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Over 30% Of Americans Say Their Financial Life Is 'Worse Than Expected'

The economy is improving.

In point of fact, the key benchmarks financial experts use to gauge the U.S. economy are largely trending upward these days. Gross domestic product, consumer sentiment, the stock market, and a rising interest rate policy by the Federal Reserve all signal a healthier U.S. monetary landscape.

So why are so many Americans so negative about their own financial situation these days?

That's a question tackled this week by the National Endowment for Financial Education. The Denver-based group produces an annual survey on Americans' new year's resolutions, and in 2017, the results are an eye opener.

The good news is that 68% of U.S. adults surveyed by the NEFE say they will prioritize improving their financial lives as a new year's resolution this year. The bad news is that 31% rate their personal financial situation as "worse than they expected it to be."

The gist of that financial anxiety is this - too many Americans believe they're experiencing a one-step-forward and two-steps back reality with their money management these days. According to NEFE, an alarmingly high number of Americans regularly suffer financial setbacks, with their cars, their homes (especially with costly maintenance problems), and health, among other issues, that keeps them lagging behind in their financial lives.

The survey also finds that 48% of Americans "admit that they are living paycheck to paycheck," thanks to high credit card debt, job woes and rising housing payments. All that adds up to "more financial stress," according to the NEFE study.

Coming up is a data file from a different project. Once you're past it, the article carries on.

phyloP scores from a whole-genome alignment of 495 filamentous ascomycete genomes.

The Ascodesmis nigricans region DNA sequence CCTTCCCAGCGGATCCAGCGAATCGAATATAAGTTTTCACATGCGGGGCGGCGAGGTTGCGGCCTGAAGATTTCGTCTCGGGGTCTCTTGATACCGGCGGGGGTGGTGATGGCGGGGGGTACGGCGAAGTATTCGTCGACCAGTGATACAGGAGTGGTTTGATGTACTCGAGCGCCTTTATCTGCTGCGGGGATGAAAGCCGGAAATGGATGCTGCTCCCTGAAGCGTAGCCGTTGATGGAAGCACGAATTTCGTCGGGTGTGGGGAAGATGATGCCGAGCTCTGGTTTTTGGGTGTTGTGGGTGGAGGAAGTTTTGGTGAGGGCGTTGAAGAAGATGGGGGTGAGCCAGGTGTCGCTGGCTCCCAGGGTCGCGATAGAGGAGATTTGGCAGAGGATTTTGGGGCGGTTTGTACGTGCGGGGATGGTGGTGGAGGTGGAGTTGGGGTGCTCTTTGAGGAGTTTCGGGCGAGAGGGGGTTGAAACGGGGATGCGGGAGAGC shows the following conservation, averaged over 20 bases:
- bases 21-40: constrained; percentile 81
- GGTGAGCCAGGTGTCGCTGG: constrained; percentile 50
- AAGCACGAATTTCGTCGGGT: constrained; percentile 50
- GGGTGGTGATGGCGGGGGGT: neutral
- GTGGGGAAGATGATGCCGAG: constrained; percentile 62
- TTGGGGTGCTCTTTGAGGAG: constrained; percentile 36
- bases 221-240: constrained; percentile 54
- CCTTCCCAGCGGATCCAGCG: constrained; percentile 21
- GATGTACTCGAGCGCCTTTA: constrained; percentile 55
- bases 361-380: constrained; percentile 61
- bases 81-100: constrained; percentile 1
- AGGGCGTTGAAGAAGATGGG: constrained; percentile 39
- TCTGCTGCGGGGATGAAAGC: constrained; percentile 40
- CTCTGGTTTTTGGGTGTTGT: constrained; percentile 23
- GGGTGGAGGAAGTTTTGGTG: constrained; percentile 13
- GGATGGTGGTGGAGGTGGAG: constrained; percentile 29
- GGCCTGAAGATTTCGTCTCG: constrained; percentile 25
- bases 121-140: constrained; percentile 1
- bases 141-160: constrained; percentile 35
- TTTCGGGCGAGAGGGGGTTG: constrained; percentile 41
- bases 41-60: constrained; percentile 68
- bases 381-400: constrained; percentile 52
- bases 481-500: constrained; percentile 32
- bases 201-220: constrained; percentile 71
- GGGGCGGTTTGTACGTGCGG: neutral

Recent political volatility isn't helping matters, experts say.

"People are down now because we just went through a very, some can say, depressing election period with half the country feeling sad over the result and the other half being largely the people who felt the brunt of bad economics over the years," says Arik Kislin, a real estate investor, developer and entrepreneur.

Kislin says that, with less income, joblessness and expenses rising, people who fall into the "worrisome" category are feeling the pain from debt that has been accumulating. "Essentially, they are dealing with the past," he notes. "The way to handle it is to look ahead to the future. We do not know what Trump will bring, but the economy is picking up, markets are gaining, and while people who don't agree with Trump might feel an emotional low, they should see the financial optimism as a positive."

To get a grip, or at least lock into a more positive monetary mindset, financial specialists advise looking for household "budget" leaders.

"A great way to get your financial life on track is to decide who will wear the 'family CFO' hat," explains from Kevin Brauer, chief financial officer at Affinity Federal Credit Union, the largest credit union in New Jersey.